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 (zĕmst′vō, zyĕm′stvə)
n. pl. zemst·vos
An elective council responsible for the local administration of a provincial district in czarist Russia.

[Russian, from Old Russian zemĭ, land; see dhghem- in Indo-European roots.]


(ˈzɛmstvəʊ; Russian ˈzjɛmstvə)
n, pl -stvos
(Historical Terms) (in tsarist Russia) an elective provincial or district council established in most provinces of Russia by Alexander II in 1864 as part of his reform policy
[C19: from Russian, from zemlya land; related to Latin humus earth, Greek khamai on the ground]


(ˈzɛmst voʊ)

n., pl. -stvos.
one of a system of elected local assemblies in Russia from 1864 to 1917.
[1860–65; < Russian zémstvo, derivative of zemlyá land, earth; see humus]
References in periodicals archive ?
22) In June 1900, he began a talk given to zemstvo (local government) statisticians in Poltava (modern-day Ukraine) as follows:
A brief mention is made of Prime Minister Pyotr Stolypin's 1911 zemstvo reform bill, which granted Russian subjects greater representation in nine western provinces' municipal governments, but formally excluded Jews from local politics.
Bogoslovsky dedicado a la historia de la autonomia del zemstvo (en este caso la autonomia de la administracion local y provincial) en las regiones nordicas y nororientales de la parte europea de Rusia (27).
Aleksandr's ukaz confirmed the existence of an autonomous Russian-styled zemstvo administration for the 1,400 inhabitants of Raivola village inside the Vyborg district.
Grigori Miasoyedov's The Zemstvo Dines (1872; Figs.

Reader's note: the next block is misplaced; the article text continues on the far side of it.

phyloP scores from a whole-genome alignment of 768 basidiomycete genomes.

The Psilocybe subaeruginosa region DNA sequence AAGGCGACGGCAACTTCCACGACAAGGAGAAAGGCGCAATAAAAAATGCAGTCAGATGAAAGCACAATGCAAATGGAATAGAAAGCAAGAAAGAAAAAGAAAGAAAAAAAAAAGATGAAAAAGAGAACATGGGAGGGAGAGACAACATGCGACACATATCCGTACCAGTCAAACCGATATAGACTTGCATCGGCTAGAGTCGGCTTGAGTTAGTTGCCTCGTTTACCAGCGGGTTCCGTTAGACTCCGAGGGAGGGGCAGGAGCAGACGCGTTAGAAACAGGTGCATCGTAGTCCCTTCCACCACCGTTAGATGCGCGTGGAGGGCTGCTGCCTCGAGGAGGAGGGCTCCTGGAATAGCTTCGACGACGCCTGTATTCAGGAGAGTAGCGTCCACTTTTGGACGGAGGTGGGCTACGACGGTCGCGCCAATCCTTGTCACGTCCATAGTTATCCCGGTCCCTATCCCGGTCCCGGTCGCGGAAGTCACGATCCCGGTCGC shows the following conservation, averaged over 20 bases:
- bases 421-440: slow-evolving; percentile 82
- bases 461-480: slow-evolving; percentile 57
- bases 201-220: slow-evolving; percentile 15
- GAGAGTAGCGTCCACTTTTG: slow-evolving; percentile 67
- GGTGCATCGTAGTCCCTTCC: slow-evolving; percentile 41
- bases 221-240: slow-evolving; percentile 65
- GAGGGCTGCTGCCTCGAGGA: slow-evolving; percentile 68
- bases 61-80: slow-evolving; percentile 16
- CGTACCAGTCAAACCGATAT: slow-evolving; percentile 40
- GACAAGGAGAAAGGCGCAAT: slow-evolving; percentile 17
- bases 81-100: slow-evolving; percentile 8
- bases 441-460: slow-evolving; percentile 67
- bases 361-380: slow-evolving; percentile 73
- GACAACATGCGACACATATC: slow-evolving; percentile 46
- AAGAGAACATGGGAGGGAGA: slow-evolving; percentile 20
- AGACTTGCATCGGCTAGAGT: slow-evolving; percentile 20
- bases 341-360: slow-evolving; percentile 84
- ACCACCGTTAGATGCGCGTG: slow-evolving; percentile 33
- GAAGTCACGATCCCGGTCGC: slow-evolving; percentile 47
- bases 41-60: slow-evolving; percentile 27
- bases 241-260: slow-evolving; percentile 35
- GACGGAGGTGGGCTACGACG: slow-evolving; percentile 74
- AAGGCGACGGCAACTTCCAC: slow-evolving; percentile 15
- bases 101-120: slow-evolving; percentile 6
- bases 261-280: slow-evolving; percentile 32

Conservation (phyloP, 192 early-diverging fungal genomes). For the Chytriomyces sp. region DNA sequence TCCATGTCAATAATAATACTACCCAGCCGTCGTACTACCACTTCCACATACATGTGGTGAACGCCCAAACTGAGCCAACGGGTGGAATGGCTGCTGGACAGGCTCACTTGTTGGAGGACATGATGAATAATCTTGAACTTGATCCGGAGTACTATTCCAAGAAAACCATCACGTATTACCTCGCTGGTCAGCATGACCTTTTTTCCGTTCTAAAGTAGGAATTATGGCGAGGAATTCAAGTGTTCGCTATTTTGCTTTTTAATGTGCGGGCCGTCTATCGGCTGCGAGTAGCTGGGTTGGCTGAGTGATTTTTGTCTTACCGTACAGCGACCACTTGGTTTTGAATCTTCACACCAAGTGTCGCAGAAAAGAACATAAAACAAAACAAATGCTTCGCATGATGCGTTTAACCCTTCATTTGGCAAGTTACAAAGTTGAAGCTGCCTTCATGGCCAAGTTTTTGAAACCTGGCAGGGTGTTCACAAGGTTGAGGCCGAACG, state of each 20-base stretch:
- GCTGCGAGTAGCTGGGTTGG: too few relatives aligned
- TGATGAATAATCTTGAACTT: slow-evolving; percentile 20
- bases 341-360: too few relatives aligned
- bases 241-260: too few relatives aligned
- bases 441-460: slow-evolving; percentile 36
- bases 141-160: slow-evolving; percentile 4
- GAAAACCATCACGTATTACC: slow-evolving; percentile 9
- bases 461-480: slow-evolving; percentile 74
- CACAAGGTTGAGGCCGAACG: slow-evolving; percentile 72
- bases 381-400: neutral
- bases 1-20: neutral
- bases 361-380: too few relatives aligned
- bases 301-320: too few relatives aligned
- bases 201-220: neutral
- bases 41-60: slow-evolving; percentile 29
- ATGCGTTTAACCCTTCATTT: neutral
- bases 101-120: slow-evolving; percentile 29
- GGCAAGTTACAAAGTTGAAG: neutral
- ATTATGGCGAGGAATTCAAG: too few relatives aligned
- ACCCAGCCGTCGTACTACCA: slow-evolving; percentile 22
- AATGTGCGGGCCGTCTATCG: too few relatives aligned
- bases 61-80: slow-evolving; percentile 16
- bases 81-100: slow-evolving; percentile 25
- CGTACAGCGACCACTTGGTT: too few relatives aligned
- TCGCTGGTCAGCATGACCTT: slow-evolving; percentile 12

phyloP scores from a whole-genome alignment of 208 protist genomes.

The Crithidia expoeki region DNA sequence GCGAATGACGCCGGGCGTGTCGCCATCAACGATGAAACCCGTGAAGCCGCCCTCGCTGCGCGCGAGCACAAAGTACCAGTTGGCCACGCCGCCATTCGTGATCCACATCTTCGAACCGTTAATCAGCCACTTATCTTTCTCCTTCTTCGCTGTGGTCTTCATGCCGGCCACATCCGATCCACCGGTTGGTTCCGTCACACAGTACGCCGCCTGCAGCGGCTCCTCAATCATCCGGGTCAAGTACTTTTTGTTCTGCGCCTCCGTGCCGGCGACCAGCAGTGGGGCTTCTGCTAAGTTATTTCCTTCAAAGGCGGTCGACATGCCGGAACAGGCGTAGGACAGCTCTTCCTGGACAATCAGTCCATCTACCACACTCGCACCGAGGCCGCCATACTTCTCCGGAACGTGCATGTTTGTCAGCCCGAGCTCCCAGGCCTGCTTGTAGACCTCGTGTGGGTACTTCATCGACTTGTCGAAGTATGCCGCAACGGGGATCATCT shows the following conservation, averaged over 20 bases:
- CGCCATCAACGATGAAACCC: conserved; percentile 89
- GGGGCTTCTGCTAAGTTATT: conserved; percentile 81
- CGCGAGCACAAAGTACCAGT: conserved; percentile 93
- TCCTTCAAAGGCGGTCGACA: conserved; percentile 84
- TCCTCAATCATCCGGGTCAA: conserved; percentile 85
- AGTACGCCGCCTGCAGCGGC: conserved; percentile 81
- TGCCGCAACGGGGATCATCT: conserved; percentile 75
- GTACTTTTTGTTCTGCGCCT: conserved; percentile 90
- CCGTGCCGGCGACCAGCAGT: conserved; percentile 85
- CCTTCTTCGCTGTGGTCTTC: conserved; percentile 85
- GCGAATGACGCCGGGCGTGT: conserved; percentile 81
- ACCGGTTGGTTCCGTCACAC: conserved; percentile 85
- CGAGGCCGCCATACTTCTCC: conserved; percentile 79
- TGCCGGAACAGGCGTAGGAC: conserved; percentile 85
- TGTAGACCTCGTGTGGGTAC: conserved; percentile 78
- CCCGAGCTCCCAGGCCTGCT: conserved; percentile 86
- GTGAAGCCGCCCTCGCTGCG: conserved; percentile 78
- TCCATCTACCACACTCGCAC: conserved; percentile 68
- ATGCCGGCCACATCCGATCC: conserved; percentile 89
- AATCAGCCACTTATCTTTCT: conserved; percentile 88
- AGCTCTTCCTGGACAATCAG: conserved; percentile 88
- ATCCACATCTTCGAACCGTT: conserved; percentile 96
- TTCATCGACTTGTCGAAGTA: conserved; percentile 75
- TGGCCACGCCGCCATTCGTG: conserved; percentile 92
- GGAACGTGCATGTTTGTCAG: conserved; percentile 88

You emphasize, in a polemical way, matters pertaining to the Zemstvo, literature, the emancipation of women and so forth, but these problems are not only not interesting in the world of art; they aren't there at all.
A proper or fitting relation to the higher world, to other people, and to lower nature is organized collectively in the forms of church, state, and economic society, or zemstvo.
And while these moments suggest that voluntary associations played a major role in helping to develop a vibrant sense of political autonomy among certain groups of Russians, the reader learns relatively little about the broader context of civic culture in imperial Russia, a context that included the zemstvo movement, street life, leisure institutions, newspaper proliferation, business ventures, charitable societies, and much else.
The socialists are married and are criticizing the Zemstvo.
After viewing these selected materials, we were invited into the stacks in order to gain some comprehension of GASO's massive collections of materials on the Volga Germans, including administrative, village, and parish records for Saratov Province, from the Saratov Gubernia, the Zemstvo (provincial assembly), and the Duma.
Lenin, 'Persecutors of Zemstvo and Hannibals of liberalism' (1901), in Collected Works, vol 5, Moscow, 1961, pp68f.
Since the end of the last century one more form of it has done a considerable way: ZEMSTVO (rural and regional governance), unfortunately, only district and provincial, without a root of a regional zemstvo and without accomplishment of All-Russian ([TEXT NOT REPRODUCIBLE IN ASCII] 1990: 51).